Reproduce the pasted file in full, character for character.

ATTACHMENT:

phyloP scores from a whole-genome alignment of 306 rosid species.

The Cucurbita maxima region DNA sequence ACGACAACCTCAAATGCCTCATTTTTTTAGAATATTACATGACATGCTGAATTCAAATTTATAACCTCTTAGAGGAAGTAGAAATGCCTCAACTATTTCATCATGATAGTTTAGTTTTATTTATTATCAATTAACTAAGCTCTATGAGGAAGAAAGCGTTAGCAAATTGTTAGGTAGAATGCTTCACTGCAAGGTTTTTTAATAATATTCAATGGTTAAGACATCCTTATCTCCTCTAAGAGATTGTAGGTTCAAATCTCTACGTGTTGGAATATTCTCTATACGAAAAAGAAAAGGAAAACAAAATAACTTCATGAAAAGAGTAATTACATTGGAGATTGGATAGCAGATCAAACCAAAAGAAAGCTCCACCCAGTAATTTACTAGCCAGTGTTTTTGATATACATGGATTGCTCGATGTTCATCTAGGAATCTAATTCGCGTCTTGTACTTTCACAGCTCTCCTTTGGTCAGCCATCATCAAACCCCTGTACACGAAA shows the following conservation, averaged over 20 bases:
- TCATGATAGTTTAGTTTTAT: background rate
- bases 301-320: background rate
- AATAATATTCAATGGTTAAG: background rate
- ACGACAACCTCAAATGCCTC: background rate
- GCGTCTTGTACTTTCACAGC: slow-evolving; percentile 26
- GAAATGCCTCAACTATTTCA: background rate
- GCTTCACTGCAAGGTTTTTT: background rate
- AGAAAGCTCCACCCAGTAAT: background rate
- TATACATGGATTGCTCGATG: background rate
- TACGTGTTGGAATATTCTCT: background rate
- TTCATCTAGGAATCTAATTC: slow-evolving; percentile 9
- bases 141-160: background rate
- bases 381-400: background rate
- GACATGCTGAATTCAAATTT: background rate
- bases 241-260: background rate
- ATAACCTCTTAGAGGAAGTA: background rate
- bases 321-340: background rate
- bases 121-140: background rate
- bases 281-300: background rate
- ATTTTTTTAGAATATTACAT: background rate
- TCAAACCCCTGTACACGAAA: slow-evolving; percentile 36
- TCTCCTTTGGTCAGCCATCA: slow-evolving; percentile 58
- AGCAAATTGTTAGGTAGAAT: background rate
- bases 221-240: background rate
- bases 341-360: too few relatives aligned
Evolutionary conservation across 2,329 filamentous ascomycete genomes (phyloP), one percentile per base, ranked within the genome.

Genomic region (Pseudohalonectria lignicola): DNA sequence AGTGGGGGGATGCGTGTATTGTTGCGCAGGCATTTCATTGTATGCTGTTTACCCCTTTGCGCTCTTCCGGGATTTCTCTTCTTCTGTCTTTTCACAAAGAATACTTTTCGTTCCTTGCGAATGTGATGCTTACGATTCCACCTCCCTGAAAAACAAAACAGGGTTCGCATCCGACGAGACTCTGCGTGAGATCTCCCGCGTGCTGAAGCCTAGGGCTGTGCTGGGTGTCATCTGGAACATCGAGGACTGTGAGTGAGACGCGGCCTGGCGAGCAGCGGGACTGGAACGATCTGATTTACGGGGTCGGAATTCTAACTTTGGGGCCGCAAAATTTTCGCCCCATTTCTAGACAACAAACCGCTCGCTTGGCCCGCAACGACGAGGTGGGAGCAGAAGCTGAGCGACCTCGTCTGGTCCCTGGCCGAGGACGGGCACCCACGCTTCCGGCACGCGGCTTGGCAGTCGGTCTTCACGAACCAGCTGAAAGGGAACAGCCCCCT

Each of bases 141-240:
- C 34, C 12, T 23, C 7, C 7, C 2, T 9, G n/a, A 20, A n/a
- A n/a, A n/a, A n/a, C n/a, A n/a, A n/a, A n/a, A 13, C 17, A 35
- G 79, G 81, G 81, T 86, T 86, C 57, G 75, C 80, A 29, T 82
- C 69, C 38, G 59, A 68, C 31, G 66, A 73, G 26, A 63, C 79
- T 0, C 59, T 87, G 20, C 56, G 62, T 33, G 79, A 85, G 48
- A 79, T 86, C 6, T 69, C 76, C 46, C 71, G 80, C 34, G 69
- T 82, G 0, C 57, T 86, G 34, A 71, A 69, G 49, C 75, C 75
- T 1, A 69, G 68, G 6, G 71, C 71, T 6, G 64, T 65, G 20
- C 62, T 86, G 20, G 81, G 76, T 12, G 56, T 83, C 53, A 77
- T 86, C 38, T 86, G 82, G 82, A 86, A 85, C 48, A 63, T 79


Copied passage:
phyloP scores from a whole-genome alignment of 306 rosid species.

The Cucurbita maxima region DNA sequence ACGACAACCTCAAATGCCTCATTTTTTTAGAATATTACATGACATGCTGAATTCAAATTTATAACCTCTTAGAGGAAGTAGAAATGCCTCAACTATTTCATCATGATAGTTTAGTTTTATTTATTATCAATTAACTAAGCTCTATGAGGAAGAAAGCGTTAGCAAATTGTTAGGTAGAATGCTTCACTGCAAGGTTTTTTAATAATATTCAATGGTTAAGACATCCTTATCTCCTCTAAGAGATTGTAGGTTCAAATCTCTACGTGTTGGAATATTCTCTATACGAAAAAGAAAAGGAAAACAAAATAACTTCATGAAAAGAGTAATTACATTGGAGATTGGATAGCAGATCAAACCAAAAGAAAGCTCCACCCAGTAATTTACTAGCCAGTGTTTTTGATATACATGGATTGCTCGATGTTCATCTAGGAATCTAATTCGCGTCTTGTACTTTCACAGCTCTCCTTTGGTCAGCCATCATCAAACCCCTGTACACGAAA shows the following conservation, averaged over 20 bases:
- TCATGATAGTTTAGTTTTAT: background rate
- bases 301-320: background rate
- AATAATATTCAATGGTTAAG: background rate
- ACGACAACCTCAAATGCCTC: background rate
- GCGTCTTGTACTTTCACAGC: slow-evolving; percentile 26
- GAAATGCCTCAACTATTTCA: background rate
- GCTTCACTGCAAGGTTTTTT: background rate
- AGAAAGCTCCACCCAGTAAT: background rate
- TATACATGGATTGCTCGATG: background rate
- TACGTGTTGGAATATTCTCT: background rate
- TTCATCTAGGAATCTAATTC: slow-evolving; percentile 9
- bases 141-160: background rate
- bases 381-400: background rate
- GACATGCTGAATTCAAATTT: background rate
- bases 241-260: background rate
- ATAACCTCTTAGAGGAAGTA: background rate
- bases 321-340: background rate
- bases 121-140: background rate
- bases 281-300: background rate
- ATTTTTTTAGAATATTACAT: background rate
- TCAAACCCCTGTACACGAAA: slow-evolving; percentile 36
- TCTCCTTTGGTCAGCCATCA: slow-evolving; percentile 58
- AGCAAATTGTTAGGTAGAAT: background rate
- bases 221-240: background rate
- bases 341-360: too few relatives aligned
Evolutionary conservation across 2,329 filamentous ascomycete genomes (phyloP), one percentile per base, ranked within the genome.

Genomic region (Pseudohalonectria lignicola): DNA sequence AGTGGGGGGATGCGTGTATTGTTGCGCAGGCATTTCATTGTATGCTGTTTACCCCTTTGCGCTCTTCCGGGATTTCTCTTCTTCTGTCTTTTCACAAAGAATACTTTTCGTTCCTTGCGAATGTGATGCTTACGATTCCACCTCCCTGAAAAACAAAACAGGGTTCGCATCCGACGAGACTCTGCGTGAGATCTCCCGCGTGCTGAAGCCTAGGGCTGTGCTGGGTGTCATCTGGAACATCGAGGACTGTGAGTGAGACGCGGCCTGGCGAGCAGCGGGACTGGAACGATCTGATTTACGGGGTCGGAATTCTAACTTTGGGGCCGCAAAATTTTCGCCCCATTTCTAGACAACAAACCGCTCGCTTGGCCCGCAACGACGAGGTGGGAGCAGAAGCTGAGCGACCTCGTCTGGTCCCTGGCCGAGGACGGGCACCCACGCTTCCGGCACGCGGCTTGGCAGTCGGTCTTCACGAACCAGCTGAAAGGGAACAGCCCCCT

Each of bases 141-240:
- C 34, C 12, T 23, C 7, C 7, C 2, T 9, G n/a, A 20, A n/a
- A n/a, A n/a, A n/a, C n/a, A n/a, A n/a, A n/a, A 13, C 17, A 35
- G 79, G 81, G 81, T 86, T 86, C 57, G 75, C 80, A 29, T 82
- C 69, C 38, G 59, A 68, C 31, G 66, A 73, G 26, A 63, C 79
- T 0, C 59, T 87, G 20, C 56, G 62, T 33, G 79, A 85, G 48
- A 79, T 86, C 6, T 69, C 76, C 46, C 71, G 80, C 34, G 69
- T 82, G 0, C 57, T 86, G 34, A 71, A 69, G 49, C 75, C 75
- T 1, A 69, G 68, G 6, G 71, C 71, T 6, G 64, T 65, G 20
- C 62, T 86, G 20, G 81, G 76, T 12, G 56, T 83, C 53, A 77
- T 86, C 38, T 86, G 82, G 82, A 86, A 85, C 48, A 63, T 79